What is CI/CD?

CI/CD, or continuous integration/continuous delivery or deployment, is a software development practice enabled by automation. Frequent, reliable updates accelerate release cycles via continuous code delivery.

CI/CD explained

CI/CD is an umbrella term covering several DevOps phases. CI (continuous integration) is the practice of integrating code changes into a repo several times a day. CD has two meanings: Continuous delivery automates code integrations, while continuous deployment auto-releases final builds to end-users. CI/CD’s frequent testing reduces code errors and defects, making it crucial to every DevOps workflow.


Source code management

What is continuous integration? (CI)

Continuous integration (CI) is an automated software development process that increases the speed of development while ensuring clean, quality code with every deployment. Continuous integration requires developers to frequently checkin/commit their units of code to a central shared repository many times a day. 

CI is a DevOps best practice and stage in the DevOps lifecycle when developers checkin code to their shared code repository. An automated build tool verifies the checkin or branch to ensure there are no errors and that it’s ready to go into production. The main benefit here is that problems are usually caught early before they can snowball into bigger issues.

Practicing CI means integrating small subsets of changes in a shorter period of time, rather than substantial updates that take longer and less often. Automating workflows for testing, merging, and checking in changes to a shared repo means teams can deliver cleaner code at a faster rate. Cleaner code means faster validation, higher-quality releases, and a more efficient development pipeline that’s easier to scale.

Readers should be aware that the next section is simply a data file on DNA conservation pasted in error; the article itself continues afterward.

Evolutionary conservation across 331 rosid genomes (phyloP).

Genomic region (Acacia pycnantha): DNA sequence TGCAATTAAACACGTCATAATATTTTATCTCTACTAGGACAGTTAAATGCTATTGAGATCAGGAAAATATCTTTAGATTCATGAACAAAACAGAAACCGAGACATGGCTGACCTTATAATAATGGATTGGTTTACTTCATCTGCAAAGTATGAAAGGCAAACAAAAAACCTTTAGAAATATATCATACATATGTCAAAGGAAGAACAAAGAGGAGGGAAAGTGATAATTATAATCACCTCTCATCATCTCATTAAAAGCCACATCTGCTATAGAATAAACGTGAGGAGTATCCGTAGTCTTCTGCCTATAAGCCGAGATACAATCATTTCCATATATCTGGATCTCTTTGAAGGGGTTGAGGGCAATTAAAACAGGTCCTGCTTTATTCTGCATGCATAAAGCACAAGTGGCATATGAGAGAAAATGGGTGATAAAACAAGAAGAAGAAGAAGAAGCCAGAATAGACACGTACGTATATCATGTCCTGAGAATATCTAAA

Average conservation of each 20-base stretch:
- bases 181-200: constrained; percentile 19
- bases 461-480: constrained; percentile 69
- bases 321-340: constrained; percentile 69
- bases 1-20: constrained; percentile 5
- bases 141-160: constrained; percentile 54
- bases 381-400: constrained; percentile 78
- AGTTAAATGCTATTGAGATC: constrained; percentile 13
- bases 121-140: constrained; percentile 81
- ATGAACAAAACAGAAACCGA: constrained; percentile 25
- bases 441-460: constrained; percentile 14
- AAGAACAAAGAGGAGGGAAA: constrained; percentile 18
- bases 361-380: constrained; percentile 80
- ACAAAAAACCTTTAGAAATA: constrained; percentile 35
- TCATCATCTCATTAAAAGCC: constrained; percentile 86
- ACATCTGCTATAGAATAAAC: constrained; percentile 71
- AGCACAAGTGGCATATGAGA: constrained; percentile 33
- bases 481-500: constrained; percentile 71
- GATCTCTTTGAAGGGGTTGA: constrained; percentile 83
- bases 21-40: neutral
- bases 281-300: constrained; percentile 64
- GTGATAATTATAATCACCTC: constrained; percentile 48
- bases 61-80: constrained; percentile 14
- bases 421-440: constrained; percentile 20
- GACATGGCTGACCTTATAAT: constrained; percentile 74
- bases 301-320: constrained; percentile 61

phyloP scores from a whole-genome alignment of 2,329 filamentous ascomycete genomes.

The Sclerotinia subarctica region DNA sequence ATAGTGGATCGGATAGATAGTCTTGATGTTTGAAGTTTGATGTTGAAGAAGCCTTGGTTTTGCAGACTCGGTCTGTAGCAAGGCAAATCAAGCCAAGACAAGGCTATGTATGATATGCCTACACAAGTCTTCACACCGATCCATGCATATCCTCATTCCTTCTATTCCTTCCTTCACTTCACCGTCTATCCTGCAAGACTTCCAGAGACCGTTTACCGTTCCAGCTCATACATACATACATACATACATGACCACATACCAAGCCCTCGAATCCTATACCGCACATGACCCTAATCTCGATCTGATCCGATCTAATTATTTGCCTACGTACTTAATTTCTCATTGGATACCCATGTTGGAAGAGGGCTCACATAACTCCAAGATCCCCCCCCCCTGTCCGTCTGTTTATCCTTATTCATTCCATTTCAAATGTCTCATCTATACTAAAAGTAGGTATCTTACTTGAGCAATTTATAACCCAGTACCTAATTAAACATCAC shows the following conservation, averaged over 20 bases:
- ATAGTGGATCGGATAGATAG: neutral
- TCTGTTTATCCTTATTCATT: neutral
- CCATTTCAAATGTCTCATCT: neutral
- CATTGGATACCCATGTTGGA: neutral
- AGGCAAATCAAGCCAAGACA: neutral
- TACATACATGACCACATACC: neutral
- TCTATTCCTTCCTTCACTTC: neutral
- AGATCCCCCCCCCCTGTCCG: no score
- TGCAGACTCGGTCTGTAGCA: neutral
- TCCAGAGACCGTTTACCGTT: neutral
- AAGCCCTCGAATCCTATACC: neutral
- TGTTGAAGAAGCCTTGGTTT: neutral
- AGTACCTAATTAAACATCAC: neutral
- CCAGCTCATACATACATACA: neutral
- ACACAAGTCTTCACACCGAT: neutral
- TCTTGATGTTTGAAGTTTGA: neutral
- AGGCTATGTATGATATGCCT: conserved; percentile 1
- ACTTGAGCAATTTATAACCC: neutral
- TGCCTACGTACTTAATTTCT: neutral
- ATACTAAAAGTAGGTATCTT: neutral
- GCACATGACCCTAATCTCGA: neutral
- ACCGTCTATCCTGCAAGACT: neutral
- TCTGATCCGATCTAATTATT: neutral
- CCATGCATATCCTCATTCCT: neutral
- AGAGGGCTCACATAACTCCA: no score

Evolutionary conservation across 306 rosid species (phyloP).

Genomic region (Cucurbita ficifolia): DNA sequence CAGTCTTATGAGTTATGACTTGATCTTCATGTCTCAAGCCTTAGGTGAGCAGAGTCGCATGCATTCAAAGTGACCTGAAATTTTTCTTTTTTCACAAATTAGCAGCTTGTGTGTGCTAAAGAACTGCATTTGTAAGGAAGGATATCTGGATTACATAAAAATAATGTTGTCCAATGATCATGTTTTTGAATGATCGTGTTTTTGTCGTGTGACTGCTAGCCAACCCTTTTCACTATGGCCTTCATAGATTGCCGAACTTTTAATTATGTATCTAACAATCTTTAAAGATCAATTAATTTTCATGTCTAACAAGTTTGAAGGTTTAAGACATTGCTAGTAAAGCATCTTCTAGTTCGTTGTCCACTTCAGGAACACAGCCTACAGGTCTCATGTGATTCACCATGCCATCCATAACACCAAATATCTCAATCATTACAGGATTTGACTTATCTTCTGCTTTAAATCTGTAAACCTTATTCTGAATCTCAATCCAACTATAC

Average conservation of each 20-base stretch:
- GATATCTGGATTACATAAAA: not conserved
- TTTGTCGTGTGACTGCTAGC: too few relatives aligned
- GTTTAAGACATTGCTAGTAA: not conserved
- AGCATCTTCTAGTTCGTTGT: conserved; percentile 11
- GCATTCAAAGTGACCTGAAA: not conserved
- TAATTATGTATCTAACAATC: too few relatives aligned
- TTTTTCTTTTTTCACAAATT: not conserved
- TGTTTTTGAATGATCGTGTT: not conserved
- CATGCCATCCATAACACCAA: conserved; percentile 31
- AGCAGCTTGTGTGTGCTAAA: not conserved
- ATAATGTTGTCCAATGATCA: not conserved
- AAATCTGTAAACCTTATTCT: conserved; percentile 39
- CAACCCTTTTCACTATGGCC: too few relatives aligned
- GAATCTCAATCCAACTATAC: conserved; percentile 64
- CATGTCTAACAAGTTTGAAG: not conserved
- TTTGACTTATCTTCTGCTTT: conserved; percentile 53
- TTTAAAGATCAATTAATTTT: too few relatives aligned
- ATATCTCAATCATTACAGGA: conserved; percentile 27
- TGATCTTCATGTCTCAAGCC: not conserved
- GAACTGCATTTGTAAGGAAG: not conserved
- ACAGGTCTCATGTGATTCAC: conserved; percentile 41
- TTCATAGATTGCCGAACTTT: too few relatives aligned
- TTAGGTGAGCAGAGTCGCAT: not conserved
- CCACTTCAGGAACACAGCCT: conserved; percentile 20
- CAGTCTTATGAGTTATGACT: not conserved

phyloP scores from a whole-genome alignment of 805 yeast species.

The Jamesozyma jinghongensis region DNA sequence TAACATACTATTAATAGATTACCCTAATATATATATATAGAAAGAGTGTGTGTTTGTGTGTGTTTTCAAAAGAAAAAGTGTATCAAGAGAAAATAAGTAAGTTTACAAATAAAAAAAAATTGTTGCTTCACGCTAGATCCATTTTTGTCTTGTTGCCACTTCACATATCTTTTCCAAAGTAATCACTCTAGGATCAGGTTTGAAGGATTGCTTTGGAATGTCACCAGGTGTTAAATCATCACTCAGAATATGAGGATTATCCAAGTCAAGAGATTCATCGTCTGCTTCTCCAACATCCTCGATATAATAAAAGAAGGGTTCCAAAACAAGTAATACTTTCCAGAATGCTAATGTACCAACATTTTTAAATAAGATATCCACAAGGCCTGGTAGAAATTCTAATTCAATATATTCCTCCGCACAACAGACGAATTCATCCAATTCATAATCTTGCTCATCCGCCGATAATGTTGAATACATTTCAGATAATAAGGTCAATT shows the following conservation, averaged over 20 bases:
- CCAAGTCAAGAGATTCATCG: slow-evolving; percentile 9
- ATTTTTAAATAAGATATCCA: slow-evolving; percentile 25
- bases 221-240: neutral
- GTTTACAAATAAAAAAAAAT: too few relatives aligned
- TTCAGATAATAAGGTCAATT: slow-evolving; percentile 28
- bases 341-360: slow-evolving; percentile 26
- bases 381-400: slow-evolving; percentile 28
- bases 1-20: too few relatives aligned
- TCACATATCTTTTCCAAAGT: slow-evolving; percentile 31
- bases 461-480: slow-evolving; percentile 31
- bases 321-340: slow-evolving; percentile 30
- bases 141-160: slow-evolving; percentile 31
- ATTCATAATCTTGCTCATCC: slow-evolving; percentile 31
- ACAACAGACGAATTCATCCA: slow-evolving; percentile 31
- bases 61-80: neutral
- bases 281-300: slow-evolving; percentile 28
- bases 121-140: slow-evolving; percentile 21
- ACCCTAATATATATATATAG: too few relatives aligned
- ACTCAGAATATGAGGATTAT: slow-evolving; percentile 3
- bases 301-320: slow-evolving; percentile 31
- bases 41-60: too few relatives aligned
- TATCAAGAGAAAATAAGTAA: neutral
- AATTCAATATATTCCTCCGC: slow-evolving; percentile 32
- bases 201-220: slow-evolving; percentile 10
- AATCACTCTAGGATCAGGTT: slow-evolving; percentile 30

How does continuous integration work?

Continuous integration is a simple and seamless process that begins in the development phase and ends in the testing environment. Continuous integration allows all developers to work collaboratively and keep track of their code. Every developer “commits” their code in small increments to a shared code repository, also known as the mainline repository. The code repository is maintained in a version control system like Unity VCS, Perforce, or Git. Every commit made to the repository’s main branch (or child branches if you choose) can trigger an automated build process linked to a build management system that takes the code and creates a build. Once the code is merged into the build system, the developers gain full access to their code builds. From here, they can see if their code is compiled correctly or if there is an error that they might need to fix. Build systems can be configured to support various testing frameworks.